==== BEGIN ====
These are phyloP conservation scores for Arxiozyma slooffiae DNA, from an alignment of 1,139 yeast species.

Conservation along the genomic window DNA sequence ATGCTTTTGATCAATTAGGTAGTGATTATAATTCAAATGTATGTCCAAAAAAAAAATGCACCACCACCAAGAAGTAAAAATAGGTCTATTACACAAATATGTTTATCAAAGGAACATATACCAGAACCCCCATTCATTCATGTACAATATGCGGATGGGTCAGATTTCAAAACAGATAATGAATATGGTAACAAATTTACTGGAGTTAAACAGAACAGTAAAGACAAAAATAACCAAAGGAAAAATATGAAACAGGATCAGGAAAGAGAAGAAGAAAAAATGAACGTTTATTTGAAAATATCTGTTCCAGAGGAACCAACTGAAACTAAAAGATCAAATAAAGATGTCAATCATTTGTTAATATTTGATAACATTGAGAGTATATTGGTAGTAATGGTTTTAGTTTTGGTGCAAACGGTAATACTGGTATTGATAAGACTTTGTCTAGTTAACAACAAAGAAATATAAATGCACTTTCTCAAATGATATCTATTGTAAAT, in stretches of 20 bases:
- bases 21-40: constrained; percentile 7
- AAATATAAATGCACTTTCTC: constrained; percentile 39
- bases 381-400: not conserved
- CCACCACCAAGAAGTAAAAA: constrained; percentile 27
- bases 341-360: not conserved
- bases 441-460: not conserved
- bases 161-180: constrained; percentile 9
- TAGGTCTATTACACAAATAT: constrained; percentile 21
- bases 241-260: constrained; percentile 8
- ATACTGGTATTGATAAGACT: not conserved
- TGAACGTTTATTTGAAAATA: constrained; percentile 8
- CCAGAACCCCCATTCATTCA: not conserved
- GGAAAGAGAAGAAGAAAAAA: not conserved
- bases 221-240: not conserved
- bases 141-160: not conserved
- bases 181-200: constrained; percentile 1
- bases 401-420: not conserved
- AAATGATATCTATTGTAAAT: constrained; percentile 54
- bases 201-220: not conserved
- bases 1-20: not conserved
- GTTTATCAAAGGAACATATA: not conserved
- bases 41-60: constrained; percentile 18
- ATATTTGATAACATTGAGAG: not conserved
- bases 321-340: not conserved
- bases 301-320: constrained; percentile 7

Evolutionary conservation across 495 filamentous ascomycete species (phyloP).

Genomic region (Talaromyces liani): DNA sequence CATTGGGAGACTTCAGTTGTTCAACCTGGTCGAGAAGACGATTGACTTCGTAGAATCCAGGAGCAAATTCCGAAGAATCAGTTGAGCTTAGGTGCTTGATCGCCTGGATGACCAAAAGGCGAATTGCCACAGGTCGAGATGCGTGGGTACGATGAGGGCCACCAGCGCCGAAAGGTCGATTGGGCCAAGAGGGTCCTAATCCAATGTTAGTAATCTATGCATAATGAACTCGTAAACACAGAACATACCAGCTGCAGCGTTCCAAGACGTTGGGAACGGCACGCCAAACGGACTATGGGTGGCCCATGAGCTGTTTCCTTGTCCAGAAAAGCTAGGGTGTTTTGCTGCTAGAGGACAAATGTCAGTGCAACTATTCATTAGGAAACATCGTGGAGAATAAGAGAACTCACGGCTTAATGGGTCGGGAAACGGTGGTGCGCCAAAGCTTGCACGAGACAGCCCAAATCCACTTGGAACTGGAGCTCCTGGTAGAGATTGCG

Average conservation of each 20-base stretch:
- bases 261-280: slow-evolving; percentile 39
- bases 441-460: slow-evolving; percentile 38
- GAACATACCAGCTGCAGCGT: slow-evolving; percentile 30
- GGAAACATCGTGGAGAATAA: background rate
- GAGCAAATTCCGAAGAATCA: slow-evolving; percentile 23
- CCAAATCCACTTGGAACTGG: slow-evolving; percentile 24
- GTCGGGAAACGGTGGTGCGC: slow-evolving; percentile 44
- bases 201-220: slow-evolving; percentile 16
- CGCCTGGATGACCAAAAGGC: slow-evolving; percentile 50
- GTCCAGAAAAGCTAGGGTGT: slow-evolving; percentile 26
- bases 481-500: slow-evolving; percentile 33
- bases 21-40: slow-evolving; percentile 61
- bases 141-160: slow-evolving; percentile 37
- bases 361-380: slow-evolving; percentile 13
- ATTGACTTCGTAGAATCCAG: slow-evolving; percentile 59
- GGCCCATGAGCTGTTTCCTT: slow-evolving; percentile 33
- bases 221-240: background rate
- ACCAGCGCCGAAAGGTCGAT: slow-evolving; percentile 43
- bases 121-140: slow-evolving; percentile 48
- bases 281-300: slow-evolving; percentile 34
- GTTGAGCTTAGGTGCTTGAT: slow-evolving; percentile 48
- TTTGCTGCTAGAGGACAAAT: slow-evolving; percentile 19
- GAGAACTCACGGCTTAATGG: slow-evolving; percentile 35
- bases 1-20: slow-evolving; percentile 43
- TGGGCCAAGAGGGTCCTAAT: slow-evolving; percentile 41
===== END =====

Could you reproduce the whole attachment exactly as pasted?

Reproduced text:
These are phyloP conservation scores for Arxiozyma slooffiae DNA, from an alignment of 1,139 yeast species.

Conservation along the genomic window DNA sequence ATGCTTTTGATCAATTAGGTAGTGATTATAATTCAAATGTATGTCCAAAAAAAAAATGCACCACCACCAAGAAGTAAAAATAGGTCTATTACACAAATATGTTTATCAAAGGAACATATACCAGAACCCCCATTCATTCATGTACAATATGCGGATGGGTCAGATTTCAAAACAGATAATGAATATGGTAACAAATTTACTGGAGTTAAACAGAACAGTAAAGACAAAAATAACCAAAGGAAAAATATGAAACAGGATCAGGAAAGAGAAGAAGAAAAAATGAACGTTTATTTGAAAATATCTGTTCCAGAGGAACCAACTGAAACTAAAAGATCAAATAAAGATGTCAATCATTTGTTAATATTTGATAACATTGAGAGTATATTGGTAGTAATGGTTTTAGTTTTGGTGCAAACGGTAATACTGGTATTGATAAGACTTTGTCTAGTTAACAACAAAGAAATATAAATGCACTTTCTCAAATGATATCTATTGTAAAT, in stretches of 20 bases:
- bases 21-40: constrained; percentile 7
- AAATATAAATGCACTTTCTC: constrained; percentile 39
- bases 381-400: not conserved
- CCACCACCAAGAAGTAAAAA: constrained; percentile 27
- bases 341-360: not conserved
- bases 441-460: not conserved
- bases 161-180: constrained; percentile 9
- TAGGTCTATTACACAAATAT: constrained; percentile 21
- bases 241-260: constrained; percentile 8
- ATACTGGTATTGATAAGACT: not conserved
- TGAACGTTTATTTGAAAATA: constrained; percentile 8
- CCAGAACCCCCATTCATTCA: not conserved
- GGAAAGAGAAGAAGAAAAAA: not conserved
- bases 221-240: not conserved
- bases 141-160: not conserved
- bases 181-200: constrained; percentile 1
- bases 401-420: not conserved
- AAATGATATCTATTGTAAAT: constrained; percentile 54
- bases 201-220: not conserved
- bases 1-20: not conserved
- GTTTATCAAAGGAACATATA: not conserved
- bases 41-60: constrained; percentile 18
- ATATTTGATAACATTGAGAG: not conserved
- bases 321-340: not conserved
- bases 301-320: constrained; percentile 7

Evolutionary conservation across 495 filamentous ascomycete species (phyloP).

Genomic region (Talaromyces liani): DNA sequence CATTGGGAGACTTCAGTTGTTCAACCTGGTCGAGAAGACGATTGACTTCGTAGAATCCAGGAGCAAATTCCGAAGAATCAGTTGAGCTTAGGTGCTTGATCGCCTGGATGACCAAAAGGCGAATTGCCACAGGTCGAGATGCGTGGGTACGATGAGGGCCACCAGCGCCGAAAGGTCGATTGGGCCAAGAGGGTCCTAATCCAATGTTAGTAATCTATGCATAATGAACTCGTAAACACAGAACATACCAGCTGCAGCGTTCCAAGACGTTGGGAACGGCACGCCAAACGGACTATGGGTGGCCCATGAGCTGTTTCCTTGTCCAGAAAAGCTAGGGTGTTTTGCTGCTAGAGGACAAATGTCAGTGCAACTATTCATTAGGAAACATCGTGGAGAATAAGAGAACTCACGGCTTAATGGGTCGGGAAACGGTGGTGCGCCAAAGCTTGCACGAGACAGCCCAAATCCACTTGGAACTGGAGCTCCTGGTAGAGATTGCG

Average conservation of each 20-base stretch:
- bases 261-280: slow-evolving; percentile 39
- bases 441-460: slow-evolving; percentile 38
- GAACATACCAGCTGCAGCGT: slow-evolving; percentile 30
- GGAAACATCGTGGAGAATAA: background rate
- GAGCAAATTCCGAAGAATCA: slow-evolving; percentile 23
- CCAAATCCACTTGGAACTGG: slow-evolving; percentile 24
- GTCGGGAAACGGTGGTGCGC: slow-evolving; percentile 44
- bases 201-220: slow-evolving; percentile 16
- CGCCTGGATGACCAAAAGGC: slow-evolving; percentile 50
- GTCCAGAAAAGCTAGGGTGT: slow-evolving; percentile 26
- bases 481-500: slow-evolving; percentile 33
- bases 21-40: slow-evolving; percentile 61
- bases 141-160: slow-evolving; percentile 37
- bases 361-380: slow-evolving; percentile 13
- ATTGACTTCGTAGAATCCAG: slow-evolving; percentile 59
- GGCCCATGAGCTGTTTCCTT: slow-evolving; percentile 33
- bases 221-240: background rate
- ACCAGCGCCGAAAGGTCGAT: slow-evolving; percentile 43
- bases 121-140: slow-evolving; percentile 48
- bases 281-300: slow-evolving; percentile 34
- GTTGAGCTTAGGTGCTTGAT: slow-evolving; percentile 48
- TTTGCTGCTAGAGGACAAAT: slow-evolving; percentile 19
- GAGAACTCACGGCTTAATGG: slow-evolving; percentile 35
- bases 1-20: slow-evolving; percentile 43
- TGGGCCAAGAGGGTCCTAAT: slow-evolving; percentile 41